I started thinking about the subject of journalism this morning, via a tweet from the always excellent Rob Manuel. As often happens with what he sends round the ether, you smile, learn and continue to think once his thought passes you by. This was the tweet in question:
Jon Snow has started doing gonzo journalism. http://blogs.channel4.com/snowblog/people-gaza-gracious-hospitable-condemned/24236 …
And this was the Jon Snow post he linked to.
And this is what he meant (I assume) by “gonzo journalism”:
Gonzo journalism is a style of journalism that is written without claims of objectivity, often including the reporter as part of the story via a first-person narrative. The word “gonzo” is believed to be first used in 1970 to describe an article by Hunter S. Thompson, who later popularized the style. It is an energetic first-person participatory writing style in which the author is a protagonist, and it draws its power from a combination of both social critique and self-satire. It has since been applied to other subjective artistic endeavors.
Gonzo journalism involves an approach to accuracy through the reporting of personal experiences and emotions, as compared to traditional journalism, which favors a detached style and relies on facts or quotations that can be verified by third parties. Gonzo journalism disregards the strictly edited product favored by newspaper media and strives for a more personal approach; the personality of a piece is equally as important as the event the piece is on. Use of sarcasm, humor, exaggeration, and profanity is common.
I was reminded at the time, and thought this post was going to be mainly about that experience, of something that happened to me when I applied to go on the El País journalism course over a decade ago. I passed the first stage, but failed on writing about how I saw journalism developing, feeling as I did that opinion needed to come in from the cold. Later, on these pages, instead of demanding more hollowed-out opinion, I called it a need for more voices.
And so, as a result of Rob’s gonzo comment, I thought I might write something discursive and uncontroversial.
However, this afternoon – in the hervidor that is the self-same Twitter – a battle over journalistic probity between Owen Jones and James Bloodworth produced along the way this tweet from Max Shanly:
@J_Bloodworth @OwenJones84 Because all too often James you focus on the negative and ignore the positive.
Now whilst I’m pretty sure that at the moment of its sending, James’ tweeted reply suggested that journalism’s job consisted in focussing on the negative, as anything which focussed on the positive was the activity of the propagandist (ie Owen Jones), I’m darned if I can now find the phrase I’m sure he tweeted (and which I’m equally sure I also favourited). And, to be honest, I can’t see any reason for him to be ashamed of the idea – certainly not enough to delete it from the web (if, indeed, that is what he did – in a world of subtle censorship and filtering, one can now never be sure exactly what one did see). In part, I didn’t get onto the El País journalism course precisely because I wasn’t as rigorous as James clearly prefers to be. Rigour of such a kind, even if unpopular, is hardly something to make one feel professionally disgraced.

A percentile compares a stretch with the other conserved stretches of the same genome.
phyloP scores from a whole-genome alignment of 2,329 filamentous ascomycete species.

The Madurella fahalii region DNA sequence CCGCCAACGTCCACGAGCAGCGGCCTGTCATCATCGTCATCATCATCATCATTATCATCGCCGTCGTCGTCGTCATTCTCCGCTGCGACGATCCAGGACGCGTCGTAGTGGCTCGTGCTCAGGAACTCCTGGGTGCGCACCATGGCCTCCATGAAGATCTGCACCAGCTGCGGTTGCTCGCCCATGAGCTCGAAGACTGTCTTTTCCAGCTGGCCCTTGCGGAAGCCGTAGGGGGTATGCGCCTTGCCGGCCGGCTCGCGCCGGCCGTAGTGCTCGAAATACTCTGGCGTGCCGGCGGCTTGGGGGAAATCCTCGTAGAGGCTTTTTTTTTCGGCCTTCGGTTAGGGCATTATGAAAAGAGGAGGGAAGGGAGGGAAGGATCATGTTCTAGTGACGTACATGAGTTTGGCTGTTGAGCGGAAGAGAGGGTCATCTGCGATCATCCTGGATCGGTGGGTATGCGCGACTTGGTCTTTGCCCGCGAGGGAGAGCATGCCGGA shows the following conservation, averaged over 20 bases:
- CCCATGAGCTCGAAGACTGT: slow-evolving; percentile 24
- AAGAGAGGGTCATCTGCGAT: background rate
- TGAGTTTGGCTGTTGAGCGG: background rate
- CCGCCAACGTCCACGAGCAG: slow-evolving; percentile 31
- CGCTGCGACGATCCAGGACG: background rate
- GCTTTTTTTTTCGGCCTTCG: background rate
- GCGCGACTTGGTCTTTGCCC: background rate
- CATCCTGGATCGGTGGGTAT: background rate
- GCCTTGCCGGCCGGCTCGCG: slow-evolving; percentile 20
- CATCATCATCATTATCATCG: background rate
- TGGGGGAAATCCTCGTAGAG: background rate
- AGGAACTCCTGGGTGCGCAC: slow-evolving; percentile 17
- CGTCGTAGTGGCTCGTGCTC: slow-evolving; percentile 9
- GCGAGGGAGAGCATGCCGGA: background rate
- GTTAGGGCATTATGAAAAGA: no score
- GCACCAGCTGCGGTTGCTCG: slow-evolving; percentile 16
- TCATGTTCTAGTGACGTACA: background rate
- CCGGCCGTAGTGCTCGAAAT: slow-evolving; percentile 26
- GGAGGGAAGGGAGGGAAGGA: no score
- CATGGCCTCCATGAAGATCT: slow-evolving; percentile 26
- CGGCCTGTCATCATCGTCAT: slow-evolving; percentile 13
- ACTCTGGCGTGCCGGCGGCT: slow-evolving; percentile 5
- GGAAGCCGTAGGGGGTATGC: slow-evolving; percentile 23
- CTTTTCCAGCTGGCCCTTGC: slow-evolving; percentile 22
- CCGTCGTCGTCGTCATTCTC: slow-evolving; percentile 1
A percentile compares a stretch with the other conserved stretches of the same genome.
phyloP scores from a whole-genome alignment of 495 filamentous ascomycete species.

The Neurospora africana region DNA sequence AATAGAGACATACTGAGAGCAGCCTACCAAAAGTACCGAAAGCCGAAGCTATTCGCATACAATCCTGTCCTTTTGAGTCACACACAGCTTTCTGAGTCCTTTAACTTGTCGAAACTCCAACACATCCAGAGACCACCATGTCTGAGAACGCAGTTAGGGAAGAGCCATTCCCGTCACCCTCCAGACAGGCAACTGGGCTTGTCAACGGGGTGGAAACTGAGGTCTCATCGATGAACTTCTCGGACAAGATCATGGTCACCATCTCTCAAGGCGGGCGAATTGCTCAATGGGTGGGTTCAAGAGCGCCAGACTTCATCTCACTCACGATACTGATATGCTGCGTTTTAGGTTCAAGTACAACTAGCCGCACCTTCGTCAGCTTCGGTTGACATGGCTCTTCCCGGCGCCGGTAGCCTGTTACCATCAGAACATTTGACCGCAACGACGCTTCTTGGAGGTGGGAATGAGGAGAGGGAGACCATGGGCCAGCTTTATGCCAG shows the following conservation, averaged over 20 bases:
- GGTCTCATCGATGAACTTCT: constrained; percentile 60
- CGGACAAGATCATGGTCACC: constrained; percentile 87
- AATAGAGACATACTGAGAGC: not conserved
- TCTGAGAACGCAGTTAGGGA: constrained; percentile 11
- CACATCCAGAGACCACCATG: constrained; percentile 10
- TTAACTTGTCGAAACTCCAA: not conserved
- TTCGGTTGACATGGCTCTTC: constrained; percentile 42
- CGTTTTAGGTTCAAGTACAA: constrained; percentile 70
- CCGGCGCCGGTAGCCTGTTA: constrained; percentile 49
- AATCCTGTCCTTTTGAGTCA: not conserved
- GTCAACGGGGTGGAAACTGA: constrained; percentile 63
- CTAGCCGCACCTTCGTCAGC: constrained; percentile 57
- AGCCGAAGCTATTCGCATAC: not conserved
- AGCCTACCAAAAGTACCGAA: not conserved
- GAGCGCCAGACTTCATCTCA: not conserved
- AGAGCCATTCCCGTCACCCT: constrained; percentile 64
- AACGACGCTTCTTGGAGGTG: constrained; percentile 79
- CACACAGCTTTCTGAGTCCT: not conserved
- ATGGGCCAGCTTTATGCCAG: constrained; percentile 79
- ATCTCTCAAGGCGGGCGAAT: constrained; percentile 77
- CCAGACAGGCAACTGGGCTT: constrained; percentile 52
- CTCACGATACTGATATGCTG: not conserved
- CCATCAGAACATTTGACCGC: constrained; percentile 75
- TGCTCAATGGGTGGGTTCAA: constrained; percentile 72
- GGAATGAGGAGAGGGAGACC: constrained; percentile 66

Yet the position and its counterpoint are both worth pursuing. Where we find ourselves in conditions as extreme as Gaza, perhaps gonzo journalism – the journalism of emotion, I mean – is the only reasonable, that is to say, the only moderately democratic, reaction and way forward. The carefully weighed-up, predigested and moderated journalism of traditional media contains within itself a lot of information which is not communicated. As a result, a journalistic elite, a hierarchy of power and centralised command and control, is inevitably erected over the readerships and viewers various – precisely because only the negative is worthy of being told. The shit is encouraged to hit the fan – and so the journalists themselves become the fans of the shit.
It may be, then, that to focus on the positive could be the job of some propagandists, but to wallow in the negative as James (I think) seemed to want to – apart from anything else, in order to avoid any accusations of propagandism – is equally extreme; equally self-interested; equally falsifying of the reality we all experience.
The alternative could be the multiple voices of direct emotion that traditional journalism forcefully resists like a schizophrenic’s medication similarly aims to. Voices which may multiply uncontrollably – but which may also serve to understand a mad world better.
For as I said a couple of years ago in my piece linked to above:
By allowing those most knowledgeable about such corrupting influences to speak from the heart instead of the pocket, from their own most private voices instead of their borrowed and acquired public positions, the darkness that has fallen over one of the pillars of our democracy may ultimately be cast aside.